About a month ago I bought a multi-band world radio receiver, including a scale from 520-1600 kHz, which is supposedly quake sensitive. I can say that the scale is indeed sensitive to many factors. Reception is much better in the evening than in the morning or during storms, so this does not necessarily indicate a quake.
Three days ago, in the evening I found a "strange" situation, where I could easily receive stations east, south, or north from here, and a station about 50 miles west, but could not receive a station in Italy, further west. A day later news reported a Richter 3 quake about 100 miles west from here. This may be a coincidence, but I guess is not. I'll try to do a more systematic approach (exactly locate radio stations, monitor receptions daily, etc.) and if I find something of interest I'll post it here.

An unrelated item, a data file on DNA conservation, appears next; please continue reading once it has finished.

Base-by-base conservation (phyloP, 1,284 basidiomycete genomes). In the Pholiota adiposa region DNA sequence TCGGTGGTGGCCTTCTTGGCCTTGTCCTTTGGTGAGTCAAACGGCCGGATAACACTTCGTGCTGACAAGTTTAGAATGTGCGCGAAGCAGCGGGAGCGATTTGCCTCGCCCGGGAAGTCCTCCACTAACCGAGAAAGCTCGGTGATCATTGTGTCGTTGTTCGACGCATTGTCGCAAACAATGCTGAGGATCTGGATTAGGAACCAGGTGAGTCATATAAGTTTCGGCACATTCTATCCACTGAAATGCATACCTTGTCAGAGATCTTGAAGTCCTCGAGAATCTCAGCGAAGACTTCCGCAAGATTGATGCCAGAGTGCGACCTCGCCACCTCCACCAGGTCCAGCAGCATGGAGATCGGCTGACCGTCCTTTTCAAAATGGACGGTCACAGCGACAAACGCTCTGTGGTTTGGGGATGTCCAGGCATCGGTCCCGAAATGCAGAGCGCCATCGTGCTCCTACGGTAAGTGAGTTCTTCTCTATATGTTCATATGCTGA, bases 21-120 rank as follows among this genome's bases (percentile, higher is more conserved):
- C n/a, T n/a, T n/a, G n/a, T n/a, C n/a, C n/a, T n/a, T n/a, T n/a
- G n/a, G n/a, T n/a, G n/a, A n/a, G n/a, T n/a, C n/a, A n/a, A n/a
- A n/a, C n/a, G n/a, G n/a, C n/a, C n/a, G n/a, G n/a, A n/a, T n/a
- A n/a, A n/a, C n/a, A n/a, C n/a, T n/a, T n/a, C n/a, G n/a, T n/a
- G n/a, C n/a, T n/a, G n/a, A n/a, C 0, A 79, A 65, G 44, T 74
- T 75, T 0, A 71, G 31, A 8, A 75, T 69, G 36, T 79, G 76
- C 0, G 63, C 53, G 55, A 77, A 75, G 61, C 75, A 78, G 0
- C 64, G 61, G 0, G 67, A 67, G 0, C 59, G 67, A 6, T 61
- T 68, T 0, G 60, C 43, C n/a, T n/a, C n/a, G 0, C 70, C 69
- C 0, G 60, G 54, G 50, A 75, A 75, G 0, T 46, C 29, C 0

If a $30 radio can save your life, why not? :)
520-1600 khz corresponds to AM (amplitude modulation) radio stations within the Us and Canada, just in case you didn't know. When the sun goes down AM shoots up into the sky. If the sky is clear, you can get stations from thousands of miles away. Some US stations such as WJR 760AM, WABC 770AM, CKLW 800AM, and many more are referred to as "clear channel" stations. This means that they are the only station east of the Rocky Mountains with that frequency and they can be heard in all states east of the Rockies on a "clear night". The key is how clear the night is over how much geography.
This is the most likely case of your station reception. What was the weather in Italy vs. the rest of the continent?